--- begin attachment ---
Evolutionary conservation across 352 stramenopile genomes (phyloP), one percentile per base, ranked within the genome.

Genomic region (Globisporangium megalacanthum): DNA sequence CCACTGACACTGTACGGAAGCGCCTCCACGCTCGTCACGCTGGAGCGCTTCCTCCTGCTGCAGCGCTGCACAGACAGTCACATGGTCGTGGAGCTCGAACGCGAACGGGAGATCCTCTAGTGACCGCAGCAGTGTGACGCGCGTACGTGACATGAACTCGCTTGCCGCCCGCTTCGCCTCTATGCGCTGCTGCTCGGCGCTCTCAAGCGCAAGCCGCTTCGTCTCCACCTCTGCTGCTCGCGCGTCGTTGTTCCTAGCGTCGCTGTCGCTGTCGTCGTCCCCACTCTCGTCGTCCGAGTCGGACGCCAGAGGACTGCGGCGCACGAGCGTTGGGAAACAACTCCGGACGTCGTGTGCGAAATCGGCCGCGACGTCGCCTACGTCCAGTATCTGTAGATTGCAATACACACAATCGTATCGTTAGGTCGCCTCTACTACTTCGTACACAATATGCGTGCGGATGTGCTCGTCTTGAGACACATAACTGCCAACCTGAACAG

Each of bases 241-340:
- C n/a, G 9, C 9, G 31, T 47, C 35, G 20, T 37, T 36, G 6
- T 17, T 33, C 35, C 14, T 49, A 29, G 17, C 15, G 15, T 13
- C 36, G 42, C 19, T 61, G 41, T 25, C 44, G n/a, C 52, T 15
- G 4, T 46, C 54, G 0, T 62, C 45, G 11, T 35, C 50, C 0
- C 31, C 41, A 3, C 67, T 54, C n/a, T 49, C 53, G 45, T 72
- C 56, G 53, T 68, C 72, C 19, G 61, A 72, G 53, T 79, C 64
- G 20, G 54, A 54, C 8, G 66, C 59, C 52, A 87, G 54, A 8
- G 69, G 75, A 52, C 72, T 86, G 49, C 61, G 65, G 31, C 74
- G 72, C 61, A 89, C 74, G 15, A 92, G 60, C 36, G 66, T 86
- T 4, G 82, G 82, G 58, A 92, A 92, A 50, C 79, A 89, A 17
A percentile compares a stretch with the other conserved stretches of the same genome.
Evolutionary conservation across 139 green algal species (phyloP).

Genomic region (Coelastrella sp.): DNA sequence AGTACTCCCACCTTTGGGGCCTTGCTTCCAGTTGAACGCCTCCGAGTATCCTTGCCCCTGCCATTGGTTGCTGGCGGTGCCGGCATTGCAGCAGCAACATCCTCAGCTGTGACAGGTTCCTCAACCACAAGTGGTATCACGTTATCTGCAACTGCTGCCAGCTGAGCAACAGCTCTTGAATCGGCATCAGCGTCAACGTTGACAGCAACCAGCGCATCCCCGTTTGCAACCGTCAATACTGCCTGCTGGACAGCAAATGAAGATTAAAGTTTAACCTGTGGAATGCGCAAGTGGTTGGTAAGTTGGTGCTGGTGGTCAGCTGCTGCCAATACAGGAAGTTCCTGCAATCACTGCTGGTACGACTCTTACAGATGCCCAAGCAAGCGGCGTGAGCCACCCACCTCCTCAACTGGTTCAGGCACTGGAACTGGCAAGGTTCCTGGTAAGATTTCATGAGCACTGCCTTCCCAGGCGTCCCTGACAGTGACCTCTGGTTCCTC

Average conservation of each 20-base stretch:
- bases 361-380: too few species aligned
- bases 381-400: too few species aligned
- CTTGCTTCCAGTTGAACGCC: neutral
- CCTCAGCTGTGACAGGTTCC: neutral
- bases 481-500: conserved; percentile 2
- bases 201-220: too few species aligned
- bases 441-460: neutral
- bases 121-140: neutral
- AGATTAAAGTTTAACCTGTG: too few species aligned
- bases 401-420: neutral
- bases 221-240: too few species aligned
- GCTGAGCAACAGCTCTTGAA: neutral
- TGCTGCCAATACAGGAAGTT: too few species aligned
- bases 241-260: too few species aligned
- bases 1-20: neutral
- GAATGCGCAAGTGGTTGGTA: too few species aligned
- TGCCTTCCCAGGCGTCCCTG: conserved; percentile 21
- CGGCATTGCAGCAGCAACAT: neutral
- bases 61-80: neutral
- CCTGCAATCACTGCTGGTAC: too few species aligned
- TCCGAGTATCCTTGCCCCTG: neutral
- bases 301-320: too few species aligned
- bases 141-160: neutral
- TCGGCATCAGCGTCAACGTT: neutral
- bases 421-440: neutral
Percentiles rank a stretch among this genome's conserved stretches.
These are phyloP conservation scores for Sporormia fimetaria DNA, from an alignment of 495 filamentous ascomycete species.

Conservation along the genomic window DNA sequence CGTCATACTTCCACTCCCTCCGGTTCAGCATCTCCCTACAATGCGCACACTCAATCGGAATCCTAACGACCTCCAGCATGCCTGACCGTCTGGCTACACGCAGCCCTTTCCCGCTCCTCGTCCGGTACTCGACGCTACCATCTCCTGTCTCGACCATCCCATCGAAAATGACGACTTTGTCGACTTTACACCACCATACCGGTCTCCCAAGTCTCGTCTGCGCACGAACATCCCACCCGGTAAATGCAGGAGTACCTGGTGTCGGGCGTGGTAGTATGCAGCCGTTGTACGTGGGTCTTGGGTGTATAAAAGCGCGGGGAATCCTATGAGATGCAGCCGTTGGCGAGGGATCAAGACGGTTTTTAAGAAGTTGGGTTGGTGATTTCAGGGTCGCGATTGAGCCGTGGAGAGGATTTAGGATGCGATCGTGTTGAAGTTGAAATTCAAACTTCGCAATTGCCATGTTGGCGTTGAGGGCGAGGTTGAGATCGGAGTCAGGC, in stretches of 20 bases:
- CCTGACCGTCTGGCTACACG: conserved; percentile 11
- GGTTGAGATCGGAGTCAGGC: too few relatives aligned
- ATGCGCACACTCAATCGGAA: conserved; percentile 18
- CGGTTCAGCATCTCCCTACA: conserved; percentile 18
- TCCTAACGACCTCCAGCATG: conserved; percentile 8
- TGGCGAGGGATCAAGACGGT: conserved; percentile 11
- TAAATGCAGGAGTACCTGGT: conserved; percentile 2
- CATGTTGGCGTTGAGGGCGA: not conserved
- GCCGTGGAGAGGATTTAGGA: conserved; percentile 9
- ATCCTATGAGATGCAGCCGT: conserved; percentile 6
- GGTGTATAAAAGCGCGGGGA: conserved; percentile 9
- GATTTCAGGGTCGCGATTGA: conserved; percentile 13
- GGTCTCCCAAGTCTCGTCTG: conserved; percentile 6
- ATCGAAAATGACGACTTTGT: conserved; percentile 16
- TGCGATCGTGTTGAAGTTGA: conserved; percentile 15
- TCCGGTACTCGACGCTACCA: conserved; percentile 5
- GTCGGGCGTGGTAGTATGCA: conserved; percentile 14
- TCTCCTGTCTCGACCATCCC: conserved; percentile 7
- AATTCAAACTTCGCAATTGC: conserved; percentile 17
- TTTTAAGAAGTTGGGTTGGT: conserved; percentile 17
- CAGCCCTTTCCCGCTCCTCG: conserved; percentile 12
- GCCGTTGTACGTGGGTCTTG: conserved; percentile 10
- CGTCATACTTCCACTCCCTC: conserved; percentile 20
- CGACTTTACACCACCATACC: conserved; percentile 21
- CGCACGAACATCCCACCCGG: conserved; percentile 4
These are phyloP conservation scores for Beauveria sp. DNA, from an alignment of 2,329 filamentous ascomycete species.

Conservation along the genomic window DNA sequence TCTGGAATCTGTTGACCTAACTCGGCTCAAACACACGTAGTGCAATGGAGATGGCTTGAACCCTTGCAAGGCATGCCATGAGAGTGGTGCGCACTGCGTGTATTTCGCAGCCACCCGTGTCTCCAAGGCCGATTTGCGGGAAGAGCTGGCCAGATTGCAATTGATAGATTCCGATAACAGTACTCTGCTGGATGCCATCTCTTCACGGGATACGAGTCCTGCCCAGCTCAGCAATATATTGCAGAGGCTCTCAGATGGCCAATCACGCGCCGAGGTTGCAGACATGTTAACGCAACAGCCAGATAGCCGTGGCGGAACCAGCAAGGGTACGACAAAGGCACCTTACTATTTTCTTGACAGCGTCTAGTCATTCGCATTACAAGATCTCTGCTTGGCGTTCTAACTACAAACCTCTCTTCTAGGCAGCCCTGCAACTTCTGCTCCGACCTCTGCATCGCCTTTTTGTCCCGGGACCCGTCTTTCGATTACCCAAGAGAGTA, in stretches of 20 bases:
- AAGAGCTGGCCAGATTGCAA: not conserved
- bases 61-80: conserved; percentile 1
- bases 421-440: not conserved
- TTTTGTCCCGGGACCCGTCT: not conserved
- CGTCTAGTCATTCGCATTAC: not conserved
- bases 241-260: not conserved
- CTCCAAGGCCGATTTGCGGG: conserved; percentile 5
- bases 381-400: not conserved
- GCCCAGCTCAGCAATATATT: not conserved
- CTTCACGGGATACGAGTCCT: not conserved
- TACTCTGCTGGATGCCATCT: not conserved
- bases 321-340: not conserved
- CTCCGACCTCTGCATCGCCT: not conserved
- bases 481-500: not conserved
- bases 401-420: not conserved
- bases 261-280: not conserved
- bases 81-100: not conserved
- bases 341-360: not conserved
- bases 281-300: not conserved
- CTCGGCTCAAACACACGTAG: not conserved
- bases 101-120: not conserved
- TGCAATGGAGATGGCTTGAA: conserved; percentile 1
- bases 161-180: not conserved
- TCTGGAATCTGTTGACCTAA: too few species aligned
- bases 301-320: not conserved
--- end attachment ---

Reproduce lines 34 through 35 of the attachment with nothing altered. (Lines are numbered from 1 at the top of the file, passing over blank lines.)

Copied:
- TGCCTTCCCAGGCGTCCCTG: conserved; percentile 21
- CGGCATTGCAGCAGCAACAT: neutral